Author(s): Cluskey M, Grobe D, Cluskey M, Grobe D, Cluskey M, Grobe D, Cluskey M, Grobe D
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Abstract College-student weight gain has been well-documented. However, little is known about the sex differences in weight gain and related behaviors during the transition to college. A repeated-measure study design was used to reveal measured weight changes from October to December 2005 among male and female college students. Three-hundred seventy-nine college students (60\% males) participated in both weight assessments and revealed weight gains occurring early in college. Weight gains were found to be of greater incidence and magnitude among college males in the study. More than 25\% of both college males and females gained >2.3 kg body weight in an 8-week period. Females starting the study with overweight and obese body mass index (calculated as kg/m(2)) scores were less likely to gain than either obese or overweight body mass index males or low to healthy body mass index students of both sexes. A life-course perspective was used to analyze focus group discussions conducted among students who participated in the weight assessments and explored their perceptions of the transition in eating and exercise behaviors when coming to college. Students described struggles in adapting healthful eating and exercise behaviors to college life. Comments indicated that while college student activity levels differed from the past, there was consistent agreement that eating healthful diets was perceived to be a greater challenge in the transition to college. Male students were less concerned about weight and used fewer strategies to control weight gain than females. More work is needed to understand the transition of behaviors and in developing healthful lifestyles during college.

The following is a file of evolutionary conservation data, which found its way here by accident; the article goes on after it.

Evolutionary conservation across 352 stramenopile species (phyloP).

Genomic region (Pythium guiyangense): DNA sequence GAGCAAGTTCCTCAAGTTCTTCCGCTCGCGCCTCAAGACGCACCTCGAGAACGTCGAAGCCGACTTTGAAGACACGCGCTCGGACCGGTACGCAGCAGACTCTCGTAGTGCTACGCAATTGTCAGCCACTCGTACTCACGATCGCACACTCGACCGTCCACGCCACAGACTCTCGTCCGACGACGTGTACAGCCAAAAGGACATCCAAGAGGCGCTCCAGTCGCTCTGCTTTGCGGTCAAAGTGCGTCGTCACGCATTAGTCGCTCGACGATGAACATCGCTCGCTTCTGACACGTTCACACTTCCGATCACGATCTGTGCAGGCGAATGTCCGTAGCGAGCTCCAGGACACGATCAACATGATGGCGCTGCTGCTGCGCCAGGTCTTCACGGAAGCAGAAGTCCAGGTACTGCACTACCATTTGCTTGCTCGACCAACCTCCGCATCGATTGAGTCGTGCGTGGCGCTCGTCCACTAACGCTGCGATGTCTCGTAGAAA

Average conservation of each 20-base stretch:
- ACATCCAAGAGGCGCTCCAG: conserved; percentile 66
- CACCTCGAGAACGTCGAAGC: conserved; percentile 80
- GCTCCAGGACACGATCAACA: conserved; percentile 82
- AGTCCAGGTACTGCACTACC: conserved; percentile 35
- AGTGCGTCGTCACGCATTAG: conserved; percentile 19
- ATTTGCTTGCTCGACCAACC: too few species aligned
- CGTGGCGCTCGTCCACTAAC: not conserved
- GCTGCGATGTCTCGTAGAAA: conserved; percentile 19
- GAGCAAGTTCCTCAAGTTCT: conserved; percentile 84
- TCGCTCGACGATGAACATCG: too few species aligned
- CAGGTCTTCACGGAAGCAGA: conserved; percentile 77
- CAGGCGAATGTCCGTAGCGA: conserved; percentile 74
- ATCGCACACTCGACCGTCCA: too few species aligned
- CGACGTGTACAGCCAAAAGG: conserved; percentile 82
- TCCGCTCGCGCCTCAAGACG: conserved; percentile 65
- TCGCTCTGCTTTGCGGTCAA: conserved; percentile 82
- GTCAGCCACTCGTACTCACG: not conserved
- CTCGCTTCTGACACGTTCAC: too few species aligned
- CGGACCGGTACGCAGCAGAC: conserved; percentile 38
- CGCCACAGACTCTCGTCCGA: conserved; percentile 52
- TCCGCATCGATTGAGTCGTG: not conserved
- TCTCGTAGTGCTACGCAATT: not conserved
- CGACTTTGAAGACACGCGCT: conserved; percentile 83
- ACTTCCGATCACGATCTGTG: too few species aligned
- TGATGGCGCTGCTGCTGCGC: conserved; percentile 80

This article was published in J Am Diet Assoc
and referenced in Journal of Nutritional Disorders & Therapy